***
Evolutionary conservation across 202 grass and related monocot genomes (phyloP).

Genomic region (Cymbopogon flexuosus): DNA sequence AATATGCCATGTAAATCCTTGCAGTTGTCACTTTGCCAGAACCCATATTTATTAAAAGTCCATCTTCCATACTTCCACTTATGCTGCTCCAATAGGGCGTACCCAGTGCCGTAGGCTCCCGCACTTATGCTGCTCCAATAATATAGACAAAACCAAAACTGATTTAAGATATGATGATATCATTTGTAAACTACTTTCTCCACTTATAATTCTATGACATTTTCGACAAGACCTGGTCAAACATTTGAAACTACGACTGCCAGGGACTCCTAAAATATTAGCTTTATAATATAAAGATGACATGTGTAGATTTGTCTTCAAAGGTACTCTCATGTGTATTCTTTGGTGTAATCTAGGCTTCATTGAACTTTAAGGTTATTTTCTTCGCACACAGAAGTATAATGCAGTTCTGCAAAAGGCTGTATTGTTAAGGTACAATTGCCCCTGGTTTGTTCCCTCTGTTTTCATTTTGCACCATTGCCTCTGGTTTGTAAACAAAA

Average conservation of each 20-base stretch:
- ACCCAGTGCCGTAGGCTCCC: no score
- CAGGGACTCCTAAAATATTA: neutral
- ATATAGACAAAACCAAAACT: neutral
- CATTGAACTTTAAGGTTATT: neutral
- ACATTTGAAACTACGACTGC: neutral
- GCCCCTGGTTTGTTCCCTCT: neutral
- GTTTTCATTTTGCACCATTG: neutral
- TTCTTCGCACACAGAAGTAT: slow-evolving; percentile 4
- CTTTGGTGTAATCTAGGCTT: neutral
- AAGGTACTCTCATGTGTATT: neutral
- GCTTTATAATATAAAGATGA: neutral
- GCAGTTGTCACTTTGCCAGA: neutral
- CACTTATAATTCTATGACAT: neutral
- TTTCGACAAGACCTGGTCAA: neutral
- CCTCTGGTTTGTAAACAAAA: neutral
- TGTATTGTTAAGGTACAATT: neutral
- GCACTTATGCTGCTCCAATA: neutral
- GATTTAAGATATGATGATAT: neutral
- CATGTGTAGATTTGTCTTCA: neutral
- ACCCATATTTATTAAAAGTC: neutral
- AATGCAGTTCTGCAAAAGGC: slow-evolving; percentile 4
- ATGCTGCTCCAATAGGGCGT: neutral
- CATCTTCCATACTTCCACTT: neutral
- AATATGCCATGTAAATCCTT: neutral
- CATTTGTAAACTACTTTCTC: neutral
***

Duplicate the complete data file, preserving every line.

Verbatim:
Evolutionary conservation across 202 grass and related monocot genomes (phyloP).

Genomic region (Cymbopogon flexuosus): DNA sequence AATATGCCATGTAAATCCTTGCAGTTGTCACTTTGCCAGAACCCATATTTATTAAAAGTCCATCTTCCATACTTCCACTTATGCTGCTCCAATAGGGCGTACCCAGTGCCGTAGGCTCCCGCACTTATGCTGCTCCAATAATATAGACAAAACCAAAACTGATTTAAGATATGATGATATCATTTGTAAACTACTTTCTCCACTTATAATTCTATGACATTTTCGACAAGACCTGGTCAAACATTTGAAACTACGACTGCCAGGGACTCCTAAAATATTAGCTTTATAATATAAAGATGACATGTGTAGATTTGTCTTCAAAGGTACTCTCATGTGTATTCTTTGGTGTAATCTAGGCTTCATTGAACTTTAAGGTTATTTTCTTCGCACACAGAAGTATAATGCAGTTCTGCAAAAGGCTGTATTGTTAAGGTACAATTGCCCCTGGTTTGTTCCCTCTGTTTTCATTTTGCACCATTGCCTCTGGTTTGTAAACAAAA

Average conservation of each 20-base stretch:
- ACCCAGTGCCGTAGGCTCCC: no score
- CAGGGACTCCTAAAATATTA: neutral
- ATATAGACAAAACCAAAACT: neutral
- CATTGAACTTTAAGGTTATT: neutral
- ACATTTGAAACTACGACTGC: neutral
- GCCCCTGGTTTGTTCCCTCT: neutral
- GTTTTCATTTTGCACCATTG: neutral
- TTCTTCGCACACAGAAGTAT: slow-evolving; percentile 4
- CTTTGGTGTAATCTAGGCTT: neutral
- AAGGTACTCTCATGTGTATT: neutral
- GCTTTATAATATAAAGATGA: neutral
- GCAGTTGTCACTTTGCCAGA: neutral
- CACTTATAATTCTATGACAT: neutral
- TTTCGACAAGACCTGGTCAA: neutral
- CCTCTGGTTTGTAAACAAAA: neutral
- TGTATTGTTAAGGTACAATT: neutral
- GCACTTATGCTGCTCCAATA: neutral
- GATTTAAGATATGATGATAT: neutral
- CATGTGTAGATTTGTCTTCA: neutral
- ACCCATATTTATTAAAAGTC: neutral
- AATGCAGTTCTGCAAAAGGC: slow-evolving; percentile 4
- ATGCTGCTCCAATAGGGCGT: neutral
- CATCTTCCATACTTCCACTT: neutral
- AATATGCCATGTAAATCCTT: neutral
- CATTTGTAAACTACTTTCTC: neutral